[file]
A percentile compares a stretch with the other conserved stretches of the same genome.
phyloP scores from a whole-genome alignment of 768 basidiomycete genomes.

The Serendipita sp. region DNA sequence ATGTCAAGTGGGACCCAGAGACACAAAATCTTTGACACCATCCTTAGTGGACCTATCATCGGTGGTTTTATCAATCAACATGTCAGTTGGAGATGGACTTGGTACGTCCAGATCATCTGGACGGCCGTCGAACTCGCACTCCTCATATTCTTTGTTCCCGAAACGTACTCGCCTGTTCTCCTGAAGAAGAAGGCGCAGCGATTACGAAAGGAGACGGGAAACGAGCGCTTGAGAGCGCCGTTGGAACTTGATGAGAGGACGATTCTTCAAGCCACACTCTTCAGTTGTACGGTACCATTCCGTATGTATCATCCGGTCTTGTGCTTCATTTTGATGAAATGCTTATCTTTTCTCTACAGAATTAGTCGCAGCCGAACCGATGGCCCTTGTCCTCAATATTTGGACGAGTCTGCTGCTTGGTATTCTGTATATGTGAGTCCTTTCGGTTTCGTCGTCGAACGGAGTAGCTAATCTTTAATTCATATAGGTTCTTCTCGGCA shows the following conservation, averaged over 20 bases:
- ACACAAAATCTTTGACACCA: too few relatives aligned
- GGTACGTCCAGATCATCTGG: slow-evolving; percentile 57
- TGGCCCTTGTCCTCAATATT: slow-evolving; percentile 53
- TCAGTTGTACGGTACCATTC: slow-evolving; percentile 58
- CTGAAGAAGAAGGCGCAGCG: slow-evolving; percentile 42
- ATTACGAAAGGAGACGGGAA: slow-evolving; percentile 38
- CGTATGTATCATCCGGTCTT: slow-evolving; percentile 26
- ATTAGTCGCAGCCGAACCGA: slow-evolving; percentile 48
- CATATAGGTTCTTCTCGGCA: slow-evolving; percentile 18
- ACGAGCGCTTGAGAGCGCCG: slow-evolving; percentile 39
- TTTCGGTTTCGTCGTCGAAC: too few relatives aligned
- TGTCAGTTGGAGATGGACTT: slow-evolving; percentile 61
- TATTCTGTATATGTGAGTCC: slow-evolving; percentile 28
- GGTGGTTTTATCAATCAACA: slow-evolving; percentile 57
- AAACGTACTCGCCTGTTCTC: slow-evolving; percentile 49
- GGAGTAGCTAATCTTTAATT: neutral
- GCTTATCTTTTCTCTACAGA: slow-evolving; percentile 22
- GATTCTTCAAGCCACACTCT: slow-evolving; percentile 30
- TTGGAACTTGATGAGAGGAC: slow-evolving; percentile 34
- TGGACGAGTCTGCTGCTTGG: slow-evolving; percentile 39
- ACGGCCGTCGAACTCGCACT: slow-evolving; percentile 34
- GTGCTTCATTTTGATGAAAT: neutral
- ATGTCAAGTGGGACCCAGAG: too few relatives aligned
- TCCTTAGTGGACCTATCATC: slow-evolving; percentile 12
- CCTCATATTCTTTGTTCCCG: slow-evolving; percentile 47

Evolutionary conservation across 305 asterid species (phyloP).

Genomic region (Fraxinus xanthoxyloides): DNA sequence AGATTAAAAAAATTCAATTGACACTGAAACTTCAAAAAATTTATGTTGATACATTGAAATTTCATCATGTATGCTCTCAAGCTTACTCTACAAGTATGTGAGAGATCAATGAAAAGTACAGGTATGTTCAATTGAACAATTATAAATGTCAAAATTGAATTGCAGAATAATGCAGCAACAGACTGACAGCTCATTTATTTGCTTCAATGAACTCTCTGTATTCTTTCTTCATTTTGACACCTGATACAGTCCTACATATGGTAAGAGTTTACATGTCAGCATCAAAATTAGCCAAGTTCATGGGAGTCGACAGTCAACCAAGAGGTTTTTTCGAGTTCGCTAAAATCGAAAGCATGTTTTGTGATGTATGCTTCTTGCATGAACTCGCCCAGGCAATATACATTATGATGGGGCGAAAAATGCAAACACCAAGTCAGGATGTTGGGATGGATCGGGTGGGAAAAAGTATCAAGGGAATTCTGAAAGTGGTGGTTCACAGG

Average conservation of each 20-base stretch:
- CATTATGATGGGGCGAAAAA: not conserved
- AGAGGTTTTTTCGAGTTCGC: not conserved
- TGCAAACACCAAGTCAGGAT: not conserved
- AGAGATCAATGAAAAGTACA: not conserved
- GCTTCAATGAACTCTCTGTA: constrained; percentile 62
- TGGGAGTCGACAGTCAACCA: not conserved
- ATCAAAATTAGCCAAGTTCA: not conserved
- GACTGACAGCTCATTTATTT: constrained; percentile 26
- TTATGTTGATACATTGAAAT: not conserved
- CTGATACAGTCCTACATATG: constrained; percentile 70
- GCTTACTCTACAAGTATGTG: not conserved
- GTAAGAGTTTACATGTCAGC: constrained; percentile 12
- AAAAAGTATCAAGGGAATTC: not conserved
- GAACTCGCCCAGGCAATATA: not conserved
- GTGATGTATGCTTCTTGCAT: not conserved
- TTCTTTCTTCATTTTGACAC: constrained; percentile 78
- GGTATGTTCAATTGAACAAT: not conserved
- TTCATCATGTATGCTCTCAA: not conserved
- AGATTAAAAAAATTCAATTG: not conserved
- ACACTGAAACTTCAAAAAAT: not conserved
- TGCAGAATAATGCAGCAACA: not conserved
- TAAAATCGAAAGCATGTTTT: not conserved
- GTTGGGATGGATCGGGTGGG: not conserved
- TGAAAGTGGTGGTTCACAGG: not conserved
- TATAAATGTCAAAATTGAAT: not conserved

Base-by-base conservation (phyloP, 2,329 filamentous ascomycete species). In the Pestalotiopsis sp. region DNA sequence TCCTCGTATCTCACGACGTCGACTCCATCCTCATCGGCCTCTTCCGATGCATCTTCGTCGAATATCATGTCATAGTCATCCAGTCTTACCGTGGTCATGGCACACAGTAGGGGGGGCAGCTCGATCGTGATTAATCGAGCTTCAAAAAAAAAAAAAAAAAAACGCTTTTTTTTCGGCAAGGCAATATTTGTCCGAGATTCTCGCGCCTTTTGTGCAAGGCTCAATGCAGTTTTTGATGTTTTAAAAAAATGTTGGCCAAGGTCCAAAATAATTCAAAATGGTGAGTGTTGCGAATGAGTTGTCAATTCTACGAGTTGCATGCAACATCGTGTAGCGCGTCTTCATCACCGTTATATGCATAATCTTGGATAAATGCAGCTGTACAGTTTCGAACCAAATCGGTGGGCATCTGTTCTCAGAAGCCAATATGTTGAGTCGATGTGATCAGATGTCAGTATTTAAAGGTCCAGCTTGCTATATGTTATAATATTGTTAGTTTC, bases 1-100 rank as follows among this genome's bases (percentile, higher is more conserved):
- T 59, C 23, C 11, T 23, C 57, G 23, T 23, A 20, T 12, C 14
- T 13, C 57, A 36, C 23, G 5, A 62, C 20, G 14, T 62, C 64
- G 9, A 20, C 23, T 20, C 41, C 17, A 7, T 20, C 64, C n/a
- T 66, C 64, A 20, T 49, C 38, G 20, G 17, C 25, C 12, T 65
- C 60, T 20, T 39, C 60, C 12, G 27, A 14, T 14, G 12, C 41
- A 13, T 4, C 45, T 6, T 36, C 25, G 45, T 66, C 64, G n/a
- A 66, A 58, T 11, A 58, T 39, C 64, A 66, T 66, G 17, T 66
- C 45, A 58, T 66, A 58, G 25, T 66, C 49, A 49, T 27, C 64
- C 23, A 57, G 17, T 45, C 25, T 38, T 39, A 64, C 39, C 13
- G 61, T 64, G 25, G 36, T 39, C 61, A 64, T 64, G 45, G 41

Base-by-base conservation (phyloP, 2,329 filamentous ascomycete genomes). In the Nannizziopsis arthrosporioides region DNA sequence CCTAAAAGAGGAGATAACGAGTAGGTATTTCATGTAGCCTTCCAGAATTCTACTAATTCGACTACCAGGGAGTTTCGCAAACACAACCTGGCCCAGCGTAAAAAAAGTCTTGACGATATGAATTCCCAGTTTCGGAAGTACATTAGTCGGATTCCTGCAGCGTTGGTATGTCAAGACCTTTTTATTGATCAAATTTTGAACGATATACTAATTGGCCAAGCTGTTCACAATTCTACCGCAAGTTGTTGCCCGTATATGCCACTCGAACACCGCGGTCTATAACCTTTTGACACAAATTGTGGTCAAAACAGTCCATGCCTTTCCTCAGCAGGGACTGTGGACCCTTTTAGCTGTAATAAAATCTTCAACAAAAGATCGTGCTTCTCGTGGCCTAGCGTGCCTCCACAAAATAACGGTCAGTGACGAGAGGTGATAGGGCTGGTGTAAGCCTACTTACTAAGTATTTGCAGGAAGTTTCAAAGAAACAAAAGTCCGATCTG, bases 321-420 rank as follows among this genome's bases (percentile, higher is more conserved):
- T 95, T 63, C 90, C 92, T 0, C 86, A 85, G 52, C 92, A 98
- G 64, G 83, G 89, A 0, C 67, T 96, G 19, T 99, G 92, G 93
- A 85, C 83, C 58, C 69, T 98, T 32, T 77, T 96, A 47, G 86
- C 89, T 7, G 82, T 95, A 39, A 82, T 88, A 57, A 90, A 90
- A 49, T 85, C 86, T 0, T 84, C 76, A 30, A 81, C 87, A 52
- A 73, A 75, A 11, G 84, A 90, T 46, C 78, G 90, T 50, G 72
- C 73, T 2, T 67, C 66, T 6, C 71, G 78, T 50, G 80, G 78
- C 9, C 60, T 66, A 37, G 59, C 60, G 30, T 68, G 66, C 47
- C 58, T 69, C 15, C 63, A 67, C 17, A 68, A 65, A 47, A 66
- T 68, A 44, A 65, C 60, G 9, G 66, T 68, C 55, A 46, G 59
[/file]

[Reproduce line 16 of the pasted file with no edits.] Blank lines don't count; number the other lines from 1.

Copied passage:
- TATTCTGTATATGTGAGTCC: slow-evolving; percentile 28